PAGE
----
In determining how law enforcement agencies can get officers to buy into a computer-aided dispatch (CAD) system, it may be prudent to start with what initially piqued their interest in the profession. Most people, including law enforcement officers, got their perception of police work from movies and TV. It may have been Dragnet, Adam-12, or Andy Griffith for those that started decades ago, or perhaps Blue Bloods, First Watch, or Law and Order a little more recently.
Regardless, one of the aspects Hollywood and pop culture in general conveniently leaves out of their shows is the amount of paperwork that comes with a police officer’s job. Granted, the paper has largely been replaced by computers, but reports must still be written, and data entry completed. The job’s administrative side is not one of the action-packed duties portrayed in the cop shows of any generation.
The Process of CAD Implementation
As is the case with most technologies, CAD evolved into its current form, and it continues to advance. Agencies did not go from handwriting reports with carbon paper to the modern CAD system overnight. As such, the buy-in from officers was incremental. Those who embraced the advantages of technology soon found themselves writing better reports and doing it faster. This resulted in less time at the police station and more time where officers want to be: out on the street.
For those officers who initially resisted technology, it did not take long to see their coworkers reaping the benefits of CAD. When combined with an agency’s records management system (RMS), CAD became even more advantageous. Eventually, vehicle-mounted laptops, also known as mobile data terminals (MDT), were introduced, further advancing the officer’s efficiency.
As noted, these advances did not happen overnight, and neither did the officer buy-in. Two main concepts are credited with increasing an officer’s willingness, even desire, to embrace CAD and other technologies. The first is primarily based on generational factors. Police officers entering the academy today have never known a world without the internet and cell phones. In a few years, young officers will not have known life without a smartphone and wifi. It is important to note, however, that this factor is not automatic. Many officers from Generation X, especially those desiring to advance in their careers, have also welcomed technology while the occasional younger officer has been resistant to its acceptance.
The second area, which has shown a propensity for officer buy-in, is the progression factor. As discussed, CAD and similar technology has been introduced relatively slowly. But technology in general, including developments in CAD, have increased the speed at which they advance. In other words, an advancement in the 90s which may have taken the entire decade now tends to occur in months. As a result, police officers, and society in general, have come to expect these advances. Today’s law enforcement officer largely welcomes the next CAD or RMS update to see how it will make their job easier.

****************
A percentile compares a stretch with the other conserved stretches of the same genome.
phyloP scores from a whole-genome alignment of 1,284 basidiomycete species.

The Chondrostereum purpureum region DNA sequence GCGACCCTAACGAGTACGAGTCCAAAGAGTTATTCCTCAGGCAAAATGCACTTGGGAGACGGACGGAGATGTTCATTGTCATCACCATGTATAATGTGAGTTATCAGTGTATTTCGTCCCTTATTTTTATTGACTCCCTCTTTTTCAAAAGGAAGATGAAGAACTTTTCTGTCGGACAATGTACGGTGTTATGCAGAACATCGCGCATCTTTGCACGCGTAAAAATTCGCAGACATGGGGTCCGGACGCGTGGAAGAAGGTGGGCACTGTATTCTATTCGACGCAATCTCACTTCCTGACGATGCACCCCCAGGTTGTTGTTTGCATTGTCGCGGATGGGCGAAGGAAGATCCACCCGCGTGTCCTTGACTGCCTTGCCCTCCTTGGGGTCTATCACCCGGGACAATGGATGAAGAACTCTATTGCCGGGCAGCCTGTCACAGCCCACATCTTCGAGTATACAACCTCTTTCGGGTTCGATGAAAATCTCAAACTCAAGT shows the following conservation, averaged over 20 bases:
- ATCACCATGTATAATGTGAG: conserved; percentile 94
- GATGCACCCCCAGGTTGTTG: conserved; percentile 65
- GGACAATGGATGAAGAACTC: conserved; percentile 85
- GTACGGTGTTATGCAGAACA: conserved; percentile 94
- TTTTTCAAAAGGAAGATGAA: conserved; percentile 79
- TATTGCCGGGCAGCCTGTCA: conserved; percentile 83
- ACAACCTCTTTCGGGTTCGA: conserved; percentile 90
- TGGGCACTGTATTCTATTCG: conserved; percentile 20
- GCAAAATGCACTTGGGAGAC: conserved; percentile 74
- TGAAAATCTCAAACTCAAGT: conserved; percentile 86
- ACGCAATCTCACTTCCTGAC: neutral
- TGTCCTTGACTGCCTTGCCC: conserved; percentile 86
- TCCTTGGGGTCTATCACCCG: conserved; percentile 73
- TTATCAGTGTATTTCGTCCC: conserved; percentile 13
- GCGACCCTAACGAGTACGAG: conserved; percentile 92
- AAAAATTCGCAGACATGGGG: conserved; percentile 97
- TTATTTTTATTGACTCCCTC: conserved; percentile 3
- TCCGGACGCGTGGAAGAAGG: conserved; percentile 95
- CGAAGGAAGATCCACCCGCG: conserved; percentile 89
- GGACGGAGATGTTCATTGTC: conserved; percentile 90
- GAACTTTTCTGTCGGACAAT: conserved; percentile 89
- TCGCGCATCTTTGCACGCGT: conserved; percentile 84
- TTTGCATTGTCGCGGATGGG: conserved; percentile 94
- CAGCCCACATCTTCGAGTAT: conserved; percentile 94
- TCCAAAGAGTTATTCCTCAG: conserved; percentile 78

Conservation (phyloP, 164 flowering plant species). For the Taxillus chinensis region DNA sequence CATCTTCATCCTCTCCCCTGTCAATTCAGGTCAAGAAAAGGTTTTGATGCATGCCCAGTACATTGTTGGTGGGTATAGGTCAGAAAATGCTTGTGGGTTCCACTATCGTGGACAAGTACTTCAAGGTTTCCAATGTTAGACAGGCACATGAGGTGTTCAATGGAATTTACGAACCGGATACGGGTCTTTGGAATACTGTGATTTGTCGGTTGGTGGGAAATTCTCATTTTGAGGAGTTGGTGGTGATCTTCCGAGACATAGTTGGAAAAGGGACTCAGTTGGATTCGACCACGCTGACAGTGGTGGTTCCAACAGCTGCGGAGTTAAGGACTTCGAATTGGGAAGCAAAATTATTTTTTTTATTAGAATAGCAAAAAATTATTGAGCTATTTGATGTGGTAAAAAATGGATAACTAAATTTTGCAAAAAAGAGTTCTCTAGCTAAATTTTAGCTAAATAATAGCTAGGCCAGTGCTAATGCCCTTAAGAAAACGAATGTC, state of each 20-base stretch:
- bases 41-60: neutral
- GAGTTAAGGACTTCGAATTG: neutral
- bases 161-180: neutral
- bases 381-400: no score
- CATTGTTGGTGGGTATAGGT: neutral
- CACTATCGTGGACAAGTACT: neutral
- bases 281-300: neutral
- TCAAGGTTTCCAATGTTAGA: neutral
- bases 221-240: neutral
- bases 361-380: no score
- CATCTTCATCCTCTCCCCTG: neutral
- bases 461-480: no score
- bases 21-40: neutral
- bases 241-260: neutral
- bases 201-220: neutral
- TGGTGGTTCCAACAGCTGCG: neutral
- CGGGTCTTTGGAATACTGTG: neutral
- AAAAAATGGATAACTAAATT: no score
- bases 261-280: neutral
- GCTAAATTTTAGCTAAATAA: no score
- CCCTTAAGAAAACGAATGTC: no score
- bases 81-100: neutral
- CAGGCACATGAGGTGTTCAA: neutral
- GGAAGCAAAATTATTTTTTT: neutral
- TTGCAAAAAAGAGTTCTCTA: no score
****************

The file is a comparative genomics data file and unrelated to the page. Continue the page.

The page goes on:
CAD: What’s in it for Me?
When a new process is introduced to an organization, an inevitable question from the user, audible or otherwise, is, “what’s in it for me?” This question may initially seem off-putting, but when taken from the employee’s perspective, a police officer, for example, the inquiry is not selfish but rooted in a benefit to both the officer and the agency. What’s in it for me, easily translates to, “how will this make me a better officer? Will this help me do my job?”
Most officers see the benefits of their agency’s CAD system and, as stated, are often eager to see what may be next. However, occasionally, the natural human resistance to change kicks in. Perhaps the latest update does not immediately appeal to officers. Maybe it seems like more work rather than helping with efficiency. These are the occasions when software providers and agency management must work together to introduce the new technology and its advantage to the user. Having answers to what’s in it for me, can be instrumental to officer buy-in.
As an example, when CAD technology began to integrate with RMS, it probably seemed a little daunting to the field officer who was just getting used to accessing CAD for their written reports. Once the advantages were shown, officers quickly saw that auto-populating fields in their report writing database saved time and energy. Finding details about previous encounters with suspects without having to comb dozens, sometimes hundreds, of pages of report narratives, equated to building better cases. Search features meant finding information that may have been seemingly unimportant in a prior report but is highly significant to a current investigation.
CAD Buy-in Means Better Cases and More Time on the Street
Eventually, and it does not take long, CAD’s advantages in making better cases adds to the buy-in factor. Police officers want to solve crimes and make good arrests. Having accurate information available through CAD and RMS can increase the number of leads, identify potential suspects and witnesses, and provide other forms of evidence. When all of these details appear in a professionally written report—prosecutors, judges, and defense attorneys are quick to recognize the quality of the overall investigation. This rings true for both the patrol officer who makes arrests for DUI, domestic violence, shoplifting, and other crimes, to the detective investigating burglaries, robberies, and homicides.
Ultimately, one of the main buy-in factors for police officers in embracing CAD and other technology is reducing time spent on administrative duties. No one made a popular TV show about cops writing reports, and with good reason, no one would have watched it. Instead, officers want to use technology for their advantage, which often means getting back on the streets and doing what they got into this profession to do: save lives and protect their community.